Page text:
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Turbo-charging business ideas for the new Memphis

  • Written by Tony Jones
  • Published in Original
Creating more women- and minority-owned businesses is the hole Memphis needs to plug in the digital age. In a nutshell that’s the message entrepreneurial guru Andre Fowlkes delivered recently at a lunch meeting of the Memphis chapter of the National Association of Women Business Owners (NAWBO).
 
NAW 600Fowlkes, who has a Wall Street background, is the creator of StartCo, a business designed to help people launch real companies, even if the business dream is just an idea so far. After his presentation, several attendees said it helped them pinpoint a major hole in the city’s economic outlook and shed light on some challenges they are facing in the development of their business plans.
 
“In 2012 we were considered the poorest city in America. When you look at 2013 we were the most unemployed. When you look this year we’re the most economically segregated city. These are statistics we want to change and we feel that if we can increase the output of entrepreneurs we can help set the stage for that going down the road,” said Fowlkes.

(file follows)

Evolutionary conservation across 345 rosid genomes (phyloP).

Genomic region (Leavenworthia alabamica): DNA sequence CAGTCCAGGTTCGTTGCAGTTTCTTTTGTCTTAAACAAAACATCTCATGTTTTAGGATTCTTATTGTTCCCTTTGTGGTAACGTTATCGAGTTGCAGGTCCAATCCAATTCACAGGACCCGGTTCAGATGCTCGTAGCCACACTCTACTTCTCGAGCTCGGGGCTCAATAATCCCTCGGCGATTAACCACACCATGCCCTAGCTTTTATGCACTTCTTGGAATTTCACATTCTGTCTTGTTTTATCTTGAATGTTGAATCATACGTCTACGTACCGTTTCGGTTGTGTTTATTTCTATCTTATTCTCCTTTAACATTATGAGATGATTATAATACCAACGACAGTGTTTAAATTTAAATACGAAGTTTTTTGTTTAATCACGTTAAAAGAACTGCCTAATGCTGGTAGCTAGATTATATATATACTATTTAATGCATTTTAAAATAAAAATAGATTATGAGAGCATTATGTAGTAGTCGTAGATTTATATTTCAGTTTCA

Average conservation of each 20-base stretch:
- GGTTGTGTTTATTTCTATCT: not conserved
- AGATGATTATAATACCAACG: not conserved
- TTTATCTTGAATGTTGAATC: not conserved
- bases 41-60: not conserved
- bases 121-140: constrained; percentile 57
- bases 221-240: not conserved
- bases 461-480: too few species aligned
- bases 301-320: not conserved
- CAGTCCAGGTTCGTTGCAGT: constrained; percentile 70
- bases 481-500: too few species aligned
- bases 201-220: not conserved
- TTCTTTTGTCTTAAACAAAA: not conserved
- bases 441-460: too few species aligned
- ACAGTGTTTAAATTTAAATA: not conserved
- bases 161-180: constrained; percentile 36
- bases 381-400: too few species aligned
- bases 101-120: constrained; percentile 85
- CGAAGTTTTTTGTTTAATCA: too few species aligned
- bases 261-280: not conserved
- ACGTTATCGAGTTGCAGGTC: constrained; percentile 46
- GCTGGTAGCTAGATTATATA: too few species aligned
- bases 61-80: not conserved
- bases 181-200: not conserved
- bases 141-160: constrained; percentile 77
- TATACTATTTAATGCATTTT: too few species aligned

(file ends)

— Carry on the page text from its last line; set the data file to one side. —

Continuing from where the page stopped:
“We no longer have industries that set the stage for 20, 30 or 40 years. It used to be how the car industry went is how our economy went. I think that the financial crisis taught us that we really need to look at how we are building businesses today.”
 
Fowlkes then turned to the importance of creating more women- and minority-owned businesses as the hole Memphis needs to plug in the digital age.
 
“One of the reasons we wanted to reach out to NAWBO was that we realized that most of the people that were walking through our doors were white males and we need to do a better job of including women and minorities,” Fowlkes said
 
And the city, he said, needs to improve its outreach as well because, “They do play a major part in moving Memphis forward.”
 
NAWBO Memphis President Kim Heathcott, CEO of Clarion Security (www.clarionsecurity.com), said Fowlkes’ luncheon focus was timely.
 
 “It was perfect,” said Heathcott. “We are expanding our goal to propel women socially, economically and politically, so it was right on the mark.”
 
Santosh Iyer, owner of AJI Sport Bar & Grill (3689 Lamar), said, “Minorities here need that type of support, and structure that he (Fowlkes) is providing. It’s the right type of support Memphis needs. People are always talking about ideas. He showed how you put them forward.”

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